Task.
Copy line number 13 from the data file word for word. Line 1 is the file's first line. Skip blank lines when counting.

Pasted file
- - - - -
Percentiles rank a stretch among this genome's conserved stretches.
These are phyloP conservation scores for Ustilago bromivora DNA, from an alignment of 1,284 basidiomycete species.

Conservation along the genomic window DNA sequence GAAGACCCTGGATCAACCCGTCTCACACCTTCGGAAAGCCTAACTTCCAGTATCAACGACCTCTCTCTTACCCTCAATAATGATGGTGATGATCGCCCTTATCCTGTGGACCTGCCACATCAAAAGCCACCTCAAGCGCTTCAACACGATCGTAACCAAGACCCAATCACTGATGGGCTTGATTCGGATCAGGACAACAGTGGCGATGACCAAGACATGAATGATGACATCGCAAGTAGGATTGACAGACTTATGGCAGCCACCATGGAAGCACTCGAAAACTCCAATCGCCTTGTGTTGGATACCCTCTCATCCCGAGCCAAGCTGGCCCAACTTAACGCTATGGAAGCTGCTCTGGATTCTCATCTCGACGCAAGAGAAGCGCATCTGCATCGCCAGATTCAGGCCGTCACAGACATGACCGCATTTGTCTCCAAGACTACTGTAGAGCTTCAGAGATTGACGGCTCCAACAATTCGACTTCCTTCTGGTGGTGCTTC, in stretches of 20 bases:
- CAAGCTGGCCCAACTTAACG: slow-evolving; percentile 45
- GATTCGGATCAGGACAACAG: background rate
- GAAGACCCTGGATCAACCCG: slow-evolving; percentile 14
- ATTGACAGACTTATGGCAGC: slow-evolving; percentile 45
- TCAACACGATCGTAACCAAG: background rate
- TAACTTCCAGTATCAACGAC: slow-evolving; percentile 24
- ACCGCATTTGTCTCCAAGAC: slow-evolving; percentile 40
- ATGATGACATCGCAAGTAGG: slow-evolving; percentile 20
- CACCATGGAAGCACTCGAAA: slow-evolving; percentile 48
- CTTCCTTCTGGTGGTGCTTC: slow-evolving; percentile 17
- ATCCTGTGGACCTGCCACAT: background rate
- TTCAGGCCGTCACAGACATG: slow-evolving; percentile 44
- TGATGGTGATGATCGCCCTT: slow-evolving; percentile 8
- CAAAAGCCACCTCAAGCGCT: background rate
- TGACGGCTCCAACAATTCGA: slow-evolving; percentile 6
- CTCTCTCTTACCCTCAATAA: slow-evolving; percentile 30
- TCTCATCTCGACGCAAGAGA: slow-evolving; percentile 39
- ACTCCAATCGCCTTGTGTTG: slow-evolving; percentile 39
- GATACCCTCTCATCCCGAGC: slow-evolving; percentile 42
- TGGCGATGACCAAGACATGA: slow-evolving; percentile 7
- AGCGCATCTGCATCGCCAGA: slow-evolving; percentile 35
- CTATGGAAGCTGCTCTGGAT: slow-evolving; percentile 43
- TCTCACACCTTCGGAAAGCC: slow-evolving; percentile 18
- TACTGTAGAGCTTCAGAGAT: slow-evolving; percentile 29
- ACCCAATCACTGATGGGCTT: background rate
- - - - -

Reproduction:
- CTTCCTTCTGGTGGTGCTTC: slow-evolving; percentile 17